DICKEYBIRD
04-08-2019, 10:48 AM
Why are you guys so fascinated with treadmill motors????Speaking for myself, because I have one, they're (relatively) light & powerful, easily speed-controlled & in this case run much slower than the original motor (intended use: metal cutting) and the most important reason, CHEAP.:)

MaxHeadRoom
04-08-2019, 10:51 AM
Whats the silver wire wrapped around the rotor wires by the commutator?

Not typically wire but strong thread and varnished.
I always keep an eye out for local T.M.'s that in some cases are offered free as users often want them gone if they quit.
Max.

chipmaker4130
04-08-2019, 11:44 AM
. . .I don't see any chips shorting any thing out. . .

Chinese motor magic smoke is encapsulated at extremely high pressure and contains a catalyst that increases that pressure by the day, sometimes by the hour. Given time it will burst the containment element regardless of what you or anyone else does.

andywander
04-08-2019, 12:14 PM
Thinking a bit more about the failure, I think the main power section of the switch stuck "on". The saw has a dynamic brake circuit which has contacts in the switch that shorts out the field during coast-down, yes?. With power still being applied and the brake circuit kicked in, POOF!

If the field winding was shorted out as a brake, with AC power still applied, the current from the supplywould flow through the short, and likely blow a breaker.

I don't think it would affect the field winding at all.

loose nut
04-08-2019, 02:43 PM
If you had a failure that let all the smoke out then cam't you just buy a bottle of Liquid Smoke and top it up?

Corbettprime
04-08-2019, 04:39 PM
Gee, all the stores here only carry hickory and mesquite, no electric or chineseium.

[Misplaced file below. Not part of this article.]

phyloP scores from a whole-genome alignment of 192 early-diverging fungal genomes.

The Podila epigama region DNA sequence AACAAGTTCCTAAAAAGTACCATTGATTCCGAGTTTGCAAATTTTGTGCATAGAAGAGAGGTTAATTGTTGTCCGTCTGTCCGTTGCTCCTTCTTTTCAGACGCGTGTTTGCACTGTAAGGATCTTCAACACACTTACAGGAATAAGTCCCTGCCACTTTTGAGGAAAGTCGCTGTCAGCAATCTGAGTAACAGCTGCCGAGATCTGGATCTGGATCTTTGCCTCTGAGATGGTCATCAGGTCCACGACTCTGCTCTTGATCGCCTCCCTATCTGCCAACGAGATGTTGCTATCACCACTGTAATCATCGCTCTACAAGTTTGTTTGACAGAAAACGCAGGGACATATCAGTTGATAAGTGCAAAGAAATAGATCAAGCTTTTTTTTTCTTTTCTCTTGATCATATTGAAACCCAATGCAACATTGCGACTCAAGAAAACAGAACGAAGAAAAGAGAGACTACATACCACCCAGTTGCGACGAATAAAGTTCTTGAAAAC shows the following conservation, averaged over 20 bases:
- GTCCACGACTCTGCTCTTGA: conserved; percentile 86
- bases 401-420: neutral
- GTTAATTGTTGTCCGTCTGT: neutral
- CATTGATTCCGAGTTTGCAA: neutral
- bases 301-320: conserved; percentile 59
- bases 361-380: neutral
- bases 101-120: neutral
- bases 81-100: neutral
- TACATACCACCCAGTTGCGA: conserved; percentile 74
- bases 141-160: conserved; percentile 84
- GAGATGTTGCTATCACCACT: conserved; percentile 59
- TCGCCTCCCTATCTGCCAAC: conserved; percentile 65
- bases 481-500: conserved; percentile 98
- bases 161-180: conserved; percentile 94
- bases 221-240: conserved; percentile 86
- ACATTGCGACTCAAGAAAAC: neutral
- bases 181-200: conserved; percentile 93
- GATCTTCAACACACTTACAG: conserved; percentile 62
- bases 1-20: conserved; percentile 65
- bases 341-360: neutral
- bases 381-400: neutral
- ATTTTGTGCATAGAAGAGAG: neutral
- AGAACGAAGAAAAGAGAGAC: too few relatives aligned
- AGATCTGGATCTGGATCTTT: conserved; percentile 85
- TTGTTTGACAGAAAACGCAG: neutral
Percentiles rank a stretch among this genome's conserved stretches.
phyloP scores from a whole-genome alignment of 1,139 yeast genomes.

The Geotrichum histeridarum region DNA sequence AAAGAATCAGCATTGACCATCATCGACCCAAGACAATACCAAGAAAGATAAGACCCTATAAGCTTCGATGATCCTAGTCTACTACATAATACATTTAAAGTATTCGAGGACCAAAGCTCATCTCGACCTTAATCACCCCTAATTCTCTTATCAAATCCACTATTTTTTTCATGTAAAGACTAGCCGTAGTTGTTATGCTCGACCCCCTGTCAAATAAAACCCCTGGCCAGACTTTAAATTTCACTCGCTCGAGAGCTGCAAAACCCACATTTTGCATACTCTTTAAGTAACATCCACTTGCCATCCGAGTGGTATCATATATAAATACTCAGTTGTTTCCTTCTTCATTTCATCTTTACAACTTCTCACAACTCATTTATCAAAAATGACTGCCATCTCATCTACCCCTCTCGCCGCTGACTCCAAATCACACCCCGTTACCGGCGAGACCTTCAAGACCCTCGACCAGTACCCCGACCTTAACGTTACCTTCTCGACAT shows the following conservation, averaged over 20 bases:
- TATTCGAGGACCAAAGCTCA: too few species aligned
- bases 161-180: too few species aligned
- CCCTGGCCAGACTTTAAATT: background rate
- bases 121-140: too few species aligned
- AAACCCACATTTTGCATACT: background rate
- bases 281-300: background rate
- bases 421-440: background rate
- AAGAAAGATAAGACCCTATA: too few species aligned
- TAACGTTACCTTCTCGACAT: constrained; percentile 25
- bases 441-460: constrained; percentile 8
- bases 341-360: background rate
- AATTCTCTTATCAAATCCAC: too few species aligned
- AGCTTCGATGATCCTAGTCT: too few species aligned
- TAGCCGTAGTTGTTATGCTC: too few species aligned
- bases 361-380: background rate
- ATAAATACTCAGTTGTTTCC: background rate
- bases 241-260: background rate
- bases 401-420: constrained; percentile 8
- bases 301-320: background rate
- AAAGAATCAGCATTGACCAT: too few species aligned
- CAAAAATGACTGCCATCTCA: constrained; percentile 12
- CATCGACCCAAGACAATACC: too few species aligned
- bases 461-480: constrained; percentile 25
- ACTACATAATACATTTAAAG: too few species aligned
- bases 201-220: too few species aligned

Jim Stewart
04-08-2019, 05:06 PM
Is the motor British?
http://www3.telus.net/bc_triumph_registry/smoke.htm

-js

PStechPaul
04-08-2019, 06:37 PM
It looks like the field might not be very hard to rewind. The armature looks like it's OK.

Corbettprime
04-08-2019, 06:42 PM
On the serious side, does anyone use an electric motor rebuilder?

vpt
04-08-2019, 07:01 PM
It looks like the field might not be very hard to rewind. The armature looks like it's OK.

Sure does look simple. I rewound a motor not long ago and it came out fine. This one looks dead simple, I'd give it a go.

J Tiers
04-08-2019, 07:10 PM
On the serious side, does anyone use an electric motor rebuilder?

Not for something like this.... Rebuilding is very expensive, and usually the shop will not even take in a motor under several HP, unless it is a special that is NLA and you need exactly that configuration.

For that motor, if you count turns, use the same size wire, and do a reasonably careful job, you should be able to get it working, assuming you get the switch problem taken care of.

kf2qd
04-08-2019, 10:38 PM
Field coils like that are really easy to rewind. Unwind ist and count the turns on each half, and whether it is on winding or 2 in prrallel. Find a motor rebuild shop and get a length of the same size wire and rewind. Have done it for a table saw that I killed. Went on for many more years until I killed the the rotor.

J Tiers
04-08-2019, 10:49 PM
PAY ATTENTION TO DIRECTION THE WINDING WAS WOUND IN and duplicate when you rewind..... that sets relative magnetic polarity, and that has to be right or you will be losing smoke again. Or spinning backwards.

DICKEYBIRD
04-10-2019, 09:55 AM
Update: Rewinding the field was out of the question with all the pressing projects I have going on so I ordered one of these from Amazon: https://www.evolutionpowertools.com/us/build/mitresaws/r255sms/ Amazon is scary good. I ordered Monday afternoon & it arrived Tuesday around noon!:eek: I guess they have a warehouse around here somewhere. Home Depot shows it for the same price ($205.04) but I was too lazy to drive over & get it there.

It looks pretty darn good for the price & comes with a steel cutting blade. It runs @ 2500 rpm which is great & should be great for my needs. I'll report back after making a few cuts.